LING BONES: 7-year-old sister of Banneker, Chinese, proud of the fact that she's adopted, very talented piano player, extreme pain in Banneker's backside.
MR. REGINALD RAND (the second): Father of Reggie, Owner of Rand Enterprises, hulking bald white man, like a white bull stuffed into a shirt and tie. Has a distinctly deep voice. The man sounded like he recited Shakespeare to adoring crowds of English teachers on the weekends. Mr. Rand probably has entire passages of The Fountainhead memorized, would love to have dinner with Paul Ryan and Mitch McConnel. He smokes cigars with a red 'R' wrapped around the end. "What the president and the congress don’t understand, what they've never understood, is it’s the captains of industry who truly rule America. Decisions are made in boardrooms, not the halls of government." Far more Lex Luthor/Kingpin than Donald Trump: He was dressed in a dark purple suit with a black tie made of a material that reflected every light in the room. From this distance he appeared so handsome he shone.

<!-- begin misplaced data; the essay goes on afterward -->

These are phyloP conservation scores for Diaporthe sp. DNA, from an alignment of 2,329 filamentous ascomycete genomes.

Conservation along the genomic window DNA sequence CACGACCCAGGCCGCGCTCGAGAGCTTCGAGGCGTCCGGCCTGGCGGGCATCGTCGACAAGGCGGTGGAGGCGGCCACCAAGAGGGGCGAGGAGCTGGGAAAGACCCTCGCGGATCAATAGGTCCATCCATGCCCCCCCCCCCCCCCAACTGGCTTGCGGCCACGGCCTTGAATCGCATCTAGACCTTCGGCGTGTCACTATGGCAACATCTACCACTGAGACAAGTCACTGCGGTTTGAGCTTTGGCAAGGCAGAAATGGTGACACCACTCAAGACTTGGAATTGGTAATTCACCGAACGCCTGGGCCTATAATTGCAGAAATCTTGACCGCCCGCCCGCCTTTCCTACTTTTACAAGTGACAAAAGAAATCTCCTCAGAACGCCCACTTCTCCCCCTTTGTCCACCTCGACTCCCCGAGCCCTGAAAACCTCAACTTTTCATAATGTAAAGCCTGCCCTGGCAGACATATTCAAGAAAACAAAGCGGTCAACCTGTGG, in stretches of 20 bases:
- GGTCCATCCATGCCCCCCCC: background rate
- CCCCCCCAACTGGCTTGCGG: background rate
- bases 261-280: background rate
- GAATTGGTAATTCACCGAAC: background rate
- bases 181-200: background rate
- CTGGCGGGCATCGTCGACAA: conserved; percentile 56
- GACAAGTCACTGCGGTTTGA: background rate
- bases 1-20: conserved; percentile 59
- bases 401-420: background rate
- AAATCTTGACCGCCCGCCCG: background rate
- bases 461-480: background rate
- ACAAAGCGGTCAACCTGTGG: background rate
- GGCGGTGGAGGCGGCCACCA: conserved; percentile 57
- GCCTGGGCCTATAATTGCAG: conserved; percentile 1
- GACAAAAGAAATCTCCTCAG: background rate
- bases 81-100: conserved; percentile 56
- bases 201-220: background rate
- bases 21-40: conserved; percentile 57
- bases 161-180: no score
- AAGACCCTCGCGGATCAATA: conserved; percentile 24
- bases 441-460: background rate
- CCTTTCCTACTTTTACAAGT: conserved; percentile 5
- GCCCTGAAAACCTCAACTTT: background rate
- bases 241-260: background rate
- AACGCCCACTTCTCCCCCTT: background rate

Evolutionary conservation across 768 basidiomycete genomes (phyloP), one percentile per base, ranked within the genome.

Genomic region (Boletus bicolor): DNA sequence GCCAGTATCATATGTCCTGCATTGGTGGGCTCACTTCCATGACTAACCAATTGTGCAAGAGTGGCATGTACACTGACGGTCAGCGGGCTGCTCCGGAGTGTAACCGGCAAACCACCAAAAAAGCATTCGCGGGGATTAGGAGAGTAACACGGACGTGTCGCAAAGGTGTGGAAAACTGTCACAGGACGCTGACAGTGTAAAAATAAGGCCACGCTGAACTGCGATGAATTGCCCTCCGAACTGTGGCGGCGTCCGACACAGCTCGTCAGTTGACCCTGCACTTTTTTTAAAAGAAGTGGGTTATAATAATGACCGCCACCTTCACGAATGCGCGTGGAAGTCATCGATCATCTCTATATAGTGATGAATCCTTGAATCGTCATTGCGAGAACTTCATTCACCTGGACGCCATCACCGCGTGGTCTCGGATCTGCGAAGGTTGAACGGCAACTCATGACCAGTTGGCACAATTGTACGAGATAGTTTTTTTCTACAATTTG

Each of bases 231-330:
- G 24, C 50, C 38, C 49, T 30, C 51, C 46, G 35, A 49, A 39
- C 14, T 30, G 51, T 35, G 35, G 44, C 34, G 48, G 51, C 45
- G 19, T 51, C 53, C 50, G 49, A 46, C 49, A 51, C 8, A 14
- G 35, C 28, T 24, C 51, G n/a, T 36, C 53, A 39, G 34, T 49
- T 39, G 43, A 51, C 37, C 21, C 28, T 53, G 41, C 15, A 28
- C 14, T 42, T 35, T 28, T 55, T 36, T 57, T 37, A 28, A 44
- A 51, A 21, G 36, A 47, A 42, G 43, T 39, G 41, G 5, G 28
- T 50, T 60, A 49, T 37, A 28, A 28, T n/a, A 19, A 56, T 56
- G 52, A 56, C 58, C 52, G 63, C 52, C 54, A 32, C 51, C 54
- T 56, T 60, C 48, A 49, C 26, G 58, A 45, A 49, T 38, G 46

DR. MYRA BONES (Aunt Myra): Banneker's mother, Professor of English at Latimer University. Does not wear glasses. Eyes bulge in sarcasm. Loves books almost as much as Ellicott. Dr. Myra Bones had dark skin, kinky hair that shot up straight from her head into an afro, and soft brown eyes that looked friendly.
DR. PATRICK BONES (Uncle Patrick): Banneker's father, president of the Autobox Company, inventor of Robots, sort of out-to-lunch most of the time. Wears thick black glasses like Banneker's. Dr. Patrick Bones was tall and thin with blue eyes and blond hair. He had a strong cleft chin and he greatly resembled Ellicott’s father and Ellicott himself. He was dressed in jeans, a white lab coat, and a button-down shirt that was only half tucked in. He had at least three days’ stubble on his hollow cheeks and his blond hair went every which way.
DR. JUANITA FRANKLIN (Grandma Juanita): Banneker's 70-year-old grandmother, black. She cooks all the food served at 221 Garrett Street, Myra Bones' mother. Devoted reader of The Latimer City Inquisitor.